I suspect that Koch funding now going to Judith Curry et al. Mr. Muller science may no longer be useful to the Kochs. As Dr. Mann has stated, at this rate, Richard Muller may get caught up with the current state of climate science within a few years.

62. Muller was also a big fan of natural gas fracking, which probably influenced the Koch’s decision to fund him initially. https://thinkprogress.org/how-the-kochs-are-fracking-america-238ab9984870/
Note that the fracking of oil is turning out to be a boom-bust cycle

63. Steven Mosher says:

“Muller was also a big fan of natural gas fracking, which probably influenced the Koch’s decision to fund him initially.”

err no.

64. Like the Koch bros, we all have access to Muller’s book “Energy for Future Presidents”.
From reading that, I can see how Muller was ultimately interested in solutions to the liquid fossil fuel shortage problem, and I merely suggested that tied in to the Koch’s long term strategy.

“err no.”

Everyone should read Muller’s book to understand his POV

65. jacksmith4tx says:

This item popped up in my Google news filter:
https://letsciencespeak.com/
Trailer here:

It appears to be a 6 part series featuring some well known names in climate science.
Dr. Katharine Hayhoe, Director of the Climate Science Center at Texas Tech University
Dr. Marshall Shepherd, Director of Atmospheric Sciences at the University of Georgia
Andy Revkin, environmental journalist

Are these folks just preaching to the choir?

66. Ken Fabian says:

jacksmith4tx – some of those people are recognisable to the choir but they are far short of being widely known to the general public.

We need documentaries that have very highest of high profiles and be made with exceptional production quality, sufficient to get prime time slots on free to air television – because they are compelling and informative and entertaining and people will want to watch them. The sort that almost everyone will hear about if not watch, that can generate wide ranging public discussion, that have every significant point or conclusion backed by accessible references – something exceptional that can reset the bar for basic facts and understanding that politicians and policy makers can be held to. … “But in the latest episode of Understanding Climatic Change they said x and you are on record as saying NOT x – how do you justify that?”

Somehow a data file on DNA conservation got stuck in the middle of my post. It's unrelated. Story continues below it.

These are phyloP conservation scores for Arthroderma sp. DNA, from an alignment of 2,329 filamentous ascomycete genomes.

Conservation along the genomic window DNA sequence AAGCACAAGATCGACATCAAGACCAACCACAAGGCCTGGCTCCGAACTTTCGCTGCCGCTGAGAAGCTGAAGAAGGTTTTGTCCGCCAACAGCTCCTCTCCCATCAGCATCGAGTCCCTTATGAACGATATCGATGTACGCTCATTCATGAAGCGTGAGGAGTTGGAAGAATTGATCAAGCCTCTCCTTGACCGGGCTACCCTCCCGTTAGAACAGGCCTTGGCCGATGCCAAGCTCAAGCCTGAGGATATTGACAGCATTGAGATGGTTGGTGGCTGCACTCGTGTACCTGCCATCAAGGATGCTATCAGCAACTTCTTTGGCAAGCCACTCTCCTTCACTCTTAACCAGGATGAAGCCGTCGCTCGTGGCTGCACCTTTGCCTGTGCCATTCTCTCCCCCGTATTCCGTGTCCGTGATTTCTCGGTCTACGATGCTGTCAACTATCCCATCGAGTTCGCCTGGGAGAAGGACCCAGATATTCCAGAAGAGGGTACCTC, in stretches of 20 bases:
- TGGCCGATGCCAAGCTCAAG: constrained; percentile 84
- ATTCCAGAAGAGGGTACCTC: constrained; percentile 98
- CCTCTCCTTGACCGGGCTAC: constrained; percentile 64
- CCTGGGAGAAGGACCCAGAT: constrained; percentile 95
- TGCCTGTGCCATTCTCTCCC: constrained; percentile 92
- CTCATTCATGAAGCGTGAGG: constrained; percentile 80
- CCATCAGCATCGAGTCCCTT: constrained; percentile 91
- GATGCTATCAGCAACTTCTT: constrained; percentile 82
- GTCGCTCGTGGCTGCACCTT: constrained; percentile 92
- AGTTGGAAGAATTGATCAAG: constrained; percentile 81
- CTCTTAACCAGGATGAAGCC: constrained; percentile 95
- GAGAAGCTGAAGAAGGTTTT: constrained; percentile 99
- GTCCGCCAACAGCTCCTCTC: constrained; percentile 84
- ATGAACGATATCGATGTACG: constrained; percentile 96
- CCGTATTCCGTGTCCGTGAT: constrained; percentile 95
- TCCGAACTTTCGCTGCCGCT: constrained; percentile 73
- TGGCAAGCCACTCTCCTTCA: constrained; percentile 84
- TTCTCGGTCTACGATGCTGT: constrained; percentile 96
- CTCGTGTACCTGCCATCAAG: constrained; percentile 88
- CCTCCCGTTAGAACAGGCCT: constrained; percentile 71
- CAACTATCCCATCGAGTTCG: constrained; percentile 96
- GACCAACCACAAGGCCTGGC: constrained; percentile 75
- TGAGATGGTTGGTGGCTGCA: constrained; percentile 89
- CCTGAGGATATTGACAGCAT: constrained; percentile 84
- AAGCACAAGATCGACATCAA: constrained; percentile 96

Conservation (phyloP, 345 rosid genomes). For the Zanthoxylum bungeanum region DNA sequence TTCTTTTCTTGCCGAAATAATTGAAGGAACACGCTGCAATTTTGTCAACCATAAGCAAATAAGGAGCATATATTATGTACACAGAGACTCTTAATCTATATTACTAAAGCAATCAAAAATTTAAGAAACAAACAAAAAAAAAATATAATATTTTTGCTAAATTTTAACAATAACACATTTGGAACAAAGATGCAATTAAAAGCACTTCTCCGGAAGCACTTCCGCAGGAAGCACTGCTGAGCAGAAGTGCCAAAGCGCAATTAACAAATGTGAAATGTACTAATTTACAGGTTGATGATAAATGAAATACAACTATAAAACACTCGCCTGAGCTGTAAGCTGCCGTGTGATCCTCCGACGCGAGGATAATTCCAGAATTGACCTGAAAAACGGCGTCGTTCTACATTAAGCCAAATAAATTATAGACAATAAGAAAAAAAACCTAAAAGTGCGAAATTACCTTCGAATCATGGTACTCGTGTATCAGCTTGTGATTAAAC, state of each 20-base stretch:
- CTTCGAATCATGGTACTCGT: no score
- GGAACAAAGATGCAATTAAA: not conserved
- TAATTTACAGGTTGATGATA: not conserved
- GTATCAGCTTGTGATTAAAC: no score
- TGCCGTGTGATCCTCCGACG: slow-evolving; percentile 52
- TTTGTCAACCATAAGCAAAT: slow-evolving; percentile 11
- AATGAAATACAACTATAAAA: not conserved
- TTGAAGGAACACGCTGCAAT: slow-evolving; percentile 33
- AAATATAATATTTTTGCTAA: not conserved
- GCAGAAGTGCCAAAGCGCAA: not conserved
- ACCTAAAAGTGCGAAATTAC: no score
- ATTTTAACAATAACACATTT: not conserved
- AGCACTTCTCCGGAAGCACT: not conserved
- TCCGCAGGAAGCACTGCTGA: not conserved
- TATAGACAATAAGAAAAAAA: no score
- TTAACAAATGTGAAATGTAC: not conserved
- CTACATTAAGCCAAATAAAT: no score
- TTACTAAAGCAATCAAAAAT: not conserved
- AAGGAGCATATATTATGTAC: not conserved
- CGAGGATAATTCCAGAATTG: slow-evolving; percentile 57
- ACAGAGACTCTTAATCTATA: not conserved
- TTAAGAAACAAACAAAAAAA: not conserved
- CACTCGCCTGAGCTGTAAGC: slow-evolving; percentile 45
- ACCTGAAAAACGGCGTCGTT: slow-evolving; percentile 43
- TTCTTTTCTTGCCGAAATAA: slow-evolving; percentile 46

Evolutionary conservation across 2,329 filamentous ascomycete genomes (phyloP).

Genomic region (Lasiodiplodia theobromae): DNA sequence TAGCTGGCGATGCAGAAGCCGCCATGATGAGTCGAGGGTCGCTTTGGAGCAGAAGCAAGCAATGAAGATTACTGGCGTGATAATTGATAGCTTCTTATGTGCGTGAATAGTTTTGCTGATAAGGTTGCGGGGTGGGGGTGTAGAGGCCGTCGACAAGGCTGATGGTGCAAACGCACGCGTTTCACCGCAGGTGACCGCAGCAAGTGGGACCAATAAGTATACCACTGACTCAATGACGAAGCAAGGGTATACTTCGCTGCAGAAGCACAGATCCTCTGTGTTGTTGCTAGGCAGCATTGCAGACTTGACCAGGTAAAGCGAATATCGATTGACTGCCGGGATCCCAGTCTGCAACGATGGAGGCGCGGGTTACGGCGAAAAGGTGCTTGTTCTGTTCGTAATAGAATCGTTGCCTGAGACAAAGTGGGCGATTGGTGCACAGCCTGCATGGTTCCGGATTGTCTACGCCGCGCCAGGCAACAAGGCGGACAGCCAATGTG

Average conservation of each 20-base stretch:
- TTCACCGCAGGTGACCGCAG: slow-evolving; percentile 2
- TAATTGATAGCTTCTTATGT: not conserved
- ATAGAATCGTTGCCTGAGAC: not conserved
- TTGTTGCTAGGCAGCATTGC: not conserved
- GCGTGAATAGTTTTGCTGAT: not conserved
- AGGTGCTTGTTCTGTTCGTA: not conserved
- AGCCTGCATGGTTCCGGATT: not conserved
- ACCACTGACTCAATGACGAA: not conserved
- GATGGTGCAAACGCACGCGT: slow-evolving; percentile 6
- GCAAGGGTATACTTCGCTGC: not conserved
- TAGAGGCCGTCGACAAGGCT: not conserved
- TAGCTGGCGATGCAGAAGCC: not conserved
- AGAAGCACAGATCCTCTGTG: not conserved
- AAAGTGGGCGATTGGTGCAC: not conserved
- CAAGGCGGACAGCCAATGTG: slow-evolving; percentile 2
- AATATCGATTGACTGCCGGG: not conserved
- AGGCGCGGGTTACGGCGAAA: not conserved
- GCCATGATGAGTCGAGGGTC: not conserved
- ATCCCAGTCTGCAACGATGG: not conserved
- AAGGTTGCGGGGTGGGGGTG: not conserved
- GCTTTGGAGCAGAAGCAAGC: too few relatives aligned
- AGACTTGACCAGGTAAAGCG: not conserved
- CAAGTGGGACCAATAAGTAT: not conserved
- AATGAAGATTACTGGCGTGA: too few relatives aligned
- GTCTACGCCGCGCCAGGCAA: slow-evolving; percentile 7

An Inconvenient Truth had the high profile and almost everyone heard about it even if they didn’t watch it – but suffered from perceptions of political partisanship because it came from a high profile partisan political figure and those don’t have the trust that our institutions of science do.
to cut through and be seen and noticed it needs to be something exceptional – perhaps an Attenborough type presenter and definitely “WOW” level visuals and it should have the prominent and unashamed involvement of our leading institutions of science, who do still have a lot of credibility and trust with the public. I have written to The Royal Society suggesting they involve themselves in such a project – but this would be better coming from a group of Fellows or other prominent scientists.

67. jacksmith4tx says:

Ken Fabian,
I’m in the choir. I watch most of them and I thought the updated Cosmos series was the best effort so far but the buzz wears off after a few months.
Because of human’s feeble understanding of the nature of time I am skeptical of any documentary/movie/event is going to break the trance of the past. No matter how dazzling or who does the voice-of-god narration I doubt that it will cause the world to respond to a crisis that is more than one human generation away (credit: izen).
This maybe a situation where a novel approach is needed. What we need is a Oracle or Prophet that can predict the future far enough out that it triggers a subliminal response of trust. I’m not talking GPS precision of floods and hurricanes but if the Oracle says “In 8 months Moscow will have a record breaking drought” or “the Mississippi will have a 500yr flood in 18 months” it will tip the scales to acceptance. Not just one off freak events but a series of evolving climate phenomena coupled with detailed physics based explanations. From there we get adaptation and mitigation. Of course I’m thinking this Oracle is really just a future AI program and projecting future climate states will only be one of it’s many functions.
In case you can’t tell I’m one of those people that think our technology made this problem and technology will have to supply the solutions.